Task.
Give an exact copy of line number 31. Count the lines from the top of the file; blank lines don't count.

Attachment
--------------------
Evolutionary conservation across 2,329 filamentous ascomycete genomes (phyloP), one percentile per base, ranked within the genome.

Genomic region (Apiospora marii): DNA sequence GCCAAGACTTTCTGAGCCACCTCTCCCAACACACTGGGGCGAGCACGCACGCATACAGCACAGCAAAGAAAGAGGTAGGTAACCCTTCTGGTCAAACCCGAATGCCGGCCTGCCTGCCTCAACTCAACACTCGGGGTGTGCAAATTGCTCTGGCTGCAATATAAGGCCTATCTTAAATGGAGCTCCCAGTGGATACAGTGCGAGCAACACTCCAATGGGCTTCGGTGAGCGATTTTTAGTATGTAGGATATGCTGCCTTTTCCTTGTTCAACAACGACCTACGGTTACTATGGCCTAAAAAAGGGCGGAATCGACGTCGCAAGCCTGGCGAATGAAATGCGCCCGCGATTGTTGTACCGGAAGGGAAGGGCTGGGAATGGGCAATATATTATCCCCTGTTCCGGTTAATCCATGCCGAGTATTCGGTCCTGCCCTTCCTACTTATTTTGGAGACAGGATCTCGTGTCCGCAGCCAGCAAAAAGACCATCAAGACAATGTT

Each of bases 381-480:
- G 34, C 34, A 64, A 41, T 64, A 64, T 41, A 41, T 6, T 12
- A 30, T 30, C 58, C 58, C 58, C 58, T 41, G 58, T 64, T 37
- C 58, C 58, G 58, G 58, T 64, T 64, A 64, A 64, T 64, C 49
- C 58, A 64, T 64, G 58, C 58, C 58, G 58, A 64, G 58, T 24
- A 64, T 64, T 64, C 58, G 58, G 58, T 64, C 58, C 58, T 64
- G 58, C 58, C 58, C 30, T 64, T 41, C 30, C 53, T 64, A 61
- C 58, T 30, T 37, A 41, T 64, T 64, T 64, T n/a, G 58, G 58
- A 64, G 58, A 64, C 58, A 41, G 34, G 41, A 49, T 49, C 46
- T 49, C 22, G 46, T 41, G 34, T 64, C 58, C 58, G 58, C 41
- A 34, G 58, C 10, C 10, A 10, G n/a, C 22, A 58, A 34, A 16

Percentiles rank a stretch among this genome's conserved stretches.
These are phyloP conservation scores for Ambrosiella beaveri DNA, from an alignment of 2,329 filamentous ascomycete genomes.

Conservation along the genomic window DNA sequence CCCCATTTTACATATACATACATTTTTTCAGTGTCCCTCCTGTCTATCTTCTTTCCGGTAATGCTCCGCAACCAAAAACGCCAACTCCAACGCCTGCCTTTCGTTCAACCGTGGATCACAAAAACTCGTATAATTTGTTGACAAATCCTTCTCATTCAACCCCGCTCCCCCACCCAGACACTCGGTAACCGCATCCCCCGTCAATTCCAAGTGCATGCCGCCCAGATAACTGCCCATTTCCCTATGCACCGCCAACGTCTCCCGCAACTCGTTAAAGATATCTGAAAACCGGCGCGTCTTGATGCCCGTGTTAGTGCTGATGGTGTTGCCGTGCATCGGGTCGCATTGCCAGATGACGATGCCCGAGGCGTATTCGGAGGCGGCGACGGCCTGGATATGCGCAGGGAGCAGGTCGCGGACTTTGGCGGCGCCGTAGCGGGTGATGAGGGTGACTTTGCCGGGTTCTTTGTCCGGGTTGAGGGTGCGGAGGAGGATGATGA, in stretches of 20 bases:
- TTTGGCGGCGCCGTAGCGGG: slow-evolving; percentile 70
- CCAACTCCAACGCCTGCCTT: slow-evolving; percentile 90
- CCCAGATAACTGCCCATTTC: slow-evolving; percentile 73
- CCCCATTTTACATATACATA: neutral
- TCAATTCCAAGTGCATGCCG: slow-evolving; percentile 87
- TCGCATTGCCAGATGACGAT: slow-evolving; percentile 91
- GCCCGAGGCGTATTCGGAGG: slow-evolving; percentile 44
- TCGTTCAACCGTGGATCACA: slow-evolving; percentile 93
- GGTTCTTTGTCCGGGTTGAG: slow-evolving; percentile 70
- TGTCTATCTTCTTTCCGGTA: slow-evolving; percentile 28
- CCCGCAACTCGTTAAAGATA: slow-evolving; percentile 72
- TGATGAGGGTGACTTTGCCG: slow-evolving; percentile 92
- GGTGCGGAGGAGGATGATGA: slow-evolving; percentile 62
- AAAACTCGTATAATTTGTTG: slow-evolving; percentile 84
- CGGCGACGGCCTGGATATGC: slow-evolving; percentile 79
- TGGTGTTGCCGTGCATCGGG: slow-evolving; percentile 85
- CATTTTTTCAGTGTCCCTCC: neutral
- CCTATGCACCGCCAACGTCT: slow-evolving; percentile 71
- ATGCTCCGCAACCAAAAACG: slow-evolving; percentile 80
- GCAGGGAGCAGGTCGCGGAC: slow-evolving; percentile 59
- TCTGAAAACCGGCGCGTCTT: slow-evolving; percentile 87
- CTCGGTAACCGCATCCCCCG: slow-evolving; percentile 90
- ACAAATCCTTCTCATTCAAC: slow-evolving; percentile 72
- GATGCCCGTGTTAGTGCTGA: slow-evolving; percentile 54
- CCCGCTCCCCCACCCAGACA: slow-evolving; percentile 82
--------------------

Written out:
- CGGCGACGGCCTGGATATGC: slow-evolving; percentile 79